Noted & Recommended: A List of Six

  1. Timothy Burke, as usual, is confronting the present political situation with his usual good sense at Easily Distracted.
  2. Just discovered Open Culture, a site that provides links to all sorts of texts, mostly free, that are available online. The proves one can insist that the internet can be a positive literary & political force. Thousands of links to audio & video materials.
  3. { feuilleton } may be the most elegant blog out there, both in design & content.
  4. I’ve been waiting for something like this. A sophisticated bilingual literary journal emerging from the Vietnamese diaspora. I hope the journal manages to establish itself in American & Vietnamese literary culture.
  5. The world’s oldest playable musical instrument is a flute.
  6. Hardcore Zen. No bullshit, from a Buddhist perspective.

Making Art (A List of Six)

What’s the point of making the collages, the drawings, or the poems I work on sitting up in bed beside the window overlooking the river? Well, I have been making poems my entire adult life, even making a profession of it, though I would prefer that word be taken in the sense of profession of faith. (Full disclosure: I have made my living as a teacher of poetry.) And I have made little visual things almost as consistently. So, even though I am now limited by my disease, why shouldn’t I continue?

And yet, reader, you know what I mean–Now that the end of my life sooner rather than later is a real possibility, why bother with these trivialities? This is the question, in a bleak mood, with which I began the first draft of this post last week. Here is how I answer the question, as of the middle of June, 2016:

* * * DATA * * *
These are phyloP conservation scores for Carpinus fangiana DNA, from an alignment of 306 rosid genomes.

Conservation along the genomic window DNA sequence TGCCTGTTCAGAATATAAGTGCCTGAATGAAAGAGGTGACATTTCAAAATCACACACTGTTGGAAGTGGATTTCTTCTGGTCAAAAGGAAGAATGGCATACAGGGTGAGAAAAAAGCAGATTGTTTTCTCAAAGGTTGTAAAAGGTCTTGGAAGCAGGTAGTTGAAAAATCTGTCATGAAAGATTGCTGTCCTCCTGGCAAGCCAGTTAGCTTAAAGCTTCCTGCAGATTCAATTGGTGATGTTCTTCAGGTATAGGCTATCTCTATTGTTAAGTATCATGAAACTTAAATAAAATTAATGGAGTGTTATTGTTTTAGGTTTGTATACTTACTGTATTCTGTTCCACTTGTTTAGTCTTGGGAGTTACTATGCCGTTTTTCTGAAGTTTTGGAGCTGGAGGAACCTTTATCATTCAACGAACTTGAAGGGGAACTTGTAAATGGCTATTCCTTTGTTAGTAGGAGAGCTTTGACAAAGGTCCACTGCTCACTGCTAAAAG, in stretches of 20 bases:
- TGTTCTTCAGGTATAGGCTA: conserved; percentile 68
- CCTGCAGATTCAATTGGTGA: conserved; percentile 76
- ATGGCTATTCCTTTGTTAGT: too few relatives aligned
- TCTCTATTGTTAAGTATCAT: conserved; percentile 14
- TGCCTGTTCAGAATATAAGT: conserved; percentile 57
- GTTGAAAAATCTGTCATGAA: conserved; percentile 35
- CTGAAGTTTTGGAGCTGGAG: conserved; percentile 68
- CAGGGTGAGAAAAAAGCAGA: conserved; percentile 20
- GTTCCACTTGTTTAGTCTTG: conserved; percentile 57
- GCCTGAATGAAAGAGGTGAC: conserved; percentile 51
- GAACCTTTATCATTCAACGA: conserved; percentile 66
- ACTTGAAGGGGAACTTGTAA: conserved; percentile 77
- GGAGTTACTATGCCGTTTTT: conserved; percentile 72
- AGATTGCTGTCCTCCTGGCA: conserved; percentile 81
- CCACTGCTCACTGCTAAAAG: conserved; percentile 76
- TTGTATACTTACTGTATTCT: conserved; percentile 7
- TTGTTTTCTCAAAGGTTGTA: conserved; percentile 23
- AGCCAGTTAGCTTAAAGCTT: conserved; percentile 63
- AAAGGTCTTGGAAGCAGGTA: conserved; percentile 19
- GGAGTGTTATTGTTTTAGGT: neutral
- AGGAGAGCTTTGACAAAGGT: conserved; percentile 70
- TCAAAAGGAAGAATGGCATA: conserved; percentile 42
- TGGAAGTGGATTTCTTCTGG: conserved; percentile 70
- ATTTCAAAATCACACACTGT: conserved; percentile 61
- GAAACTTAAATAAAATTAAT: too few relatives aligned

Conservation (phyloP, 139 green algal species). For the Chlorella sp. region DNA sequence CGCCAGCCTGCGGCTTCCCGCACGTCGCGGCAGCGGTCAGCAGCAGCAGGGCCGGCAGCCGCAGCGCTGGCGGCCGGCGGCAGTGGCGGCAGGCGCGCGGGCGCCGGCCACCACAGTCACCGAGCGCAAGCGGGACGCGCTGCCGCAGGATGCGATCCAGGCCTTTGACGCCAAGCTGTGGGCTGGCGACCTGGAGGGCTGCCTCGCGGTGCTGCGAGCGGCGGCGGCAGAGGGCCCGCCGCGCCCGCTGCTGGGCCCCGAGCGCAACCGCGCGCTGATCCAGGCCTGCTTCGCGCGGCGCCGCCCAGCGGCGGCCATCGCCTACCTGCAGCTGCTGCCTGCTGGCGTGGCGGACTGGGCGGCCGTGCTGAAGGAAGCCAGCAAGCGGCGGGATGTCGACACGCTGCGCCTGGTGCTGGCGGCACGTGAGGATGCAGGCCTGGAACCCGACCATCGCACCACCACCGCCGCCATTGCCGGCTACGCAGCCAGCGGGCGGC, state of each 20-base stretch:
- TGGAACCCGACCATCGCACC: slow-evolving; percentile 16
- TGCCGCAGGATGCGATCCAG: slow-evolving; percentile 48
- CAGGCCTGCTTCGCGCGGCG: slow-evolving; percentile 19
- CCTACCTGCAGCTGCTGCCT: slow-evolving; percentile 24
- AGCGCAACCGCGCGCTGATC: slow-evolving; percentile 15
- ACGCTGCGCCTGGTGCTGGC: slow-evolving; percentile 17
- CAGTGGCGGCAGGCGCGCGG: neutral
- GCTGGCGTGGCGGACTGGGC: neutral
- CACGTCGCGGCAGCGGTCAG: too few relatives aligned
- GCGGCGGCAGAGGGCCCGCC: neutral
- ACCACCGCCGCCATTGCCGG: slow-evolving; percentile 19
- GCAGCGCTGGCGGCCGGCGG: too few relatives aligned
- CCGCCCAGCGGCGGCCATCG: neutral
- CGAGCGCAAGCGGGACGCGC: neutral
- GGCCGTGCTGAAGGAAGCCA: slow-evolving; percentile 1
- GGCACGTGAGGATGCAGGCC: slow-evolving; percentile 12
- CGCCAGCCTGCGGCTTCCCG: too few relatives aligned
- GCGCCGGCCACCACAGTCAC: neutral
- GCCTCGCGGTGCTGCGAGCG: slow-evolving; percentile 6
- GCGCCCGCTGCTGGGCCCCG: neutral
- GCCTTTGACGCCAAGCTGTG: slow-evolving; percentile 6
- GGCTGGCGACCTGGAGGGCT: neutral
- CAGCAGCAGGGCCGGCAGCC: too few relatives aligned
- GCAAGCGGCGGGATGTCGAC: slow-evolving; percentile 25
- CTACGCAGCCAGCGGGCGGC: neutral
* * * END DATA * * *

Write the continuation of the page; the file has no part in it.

1. It is what I have always done.
  2. It distracts me from the bleaker aspects of my situation.
  3. Other people have found them pleasing.
  4. For the poems: I have been working on a book for more than ten years that I should have finished long ago & I now feel a particular pressure to bring that project to a close.
  5. Who knows? Perhaps there will be another book after that–I’m writing fast these days.
  6. For the collages & drawings: I couldn’t really stop if there were a reason to.

Medicine Buddha

It would be a comfort to believe that chanting the dharini of the Medicine Buddha Bhaisajyaguru could cure cancer. Seeking comfort, people sometimes cultivate such a belief.  To the extent that people gain comfort from such a belief & the practices flowing from it, I have nothing critical to say.  Sick people will find relief if it’s available. Call in mind-over-matter, or the placebo effect, it seems clear that comfort & relief. They will also look for it even if it is not available & this slips over into a distortion of reality, delusion. (“They?” I know this person–it is me.) That’s something we Buddhists like to avoid when we can. No doubt it easier to to maintain healthy, non-delusional belief within the context of a culture-wide belief system. Such cultural systems are disappearing from the world–and have been doing so for at least a couple of centuries–under the pressures of modernity.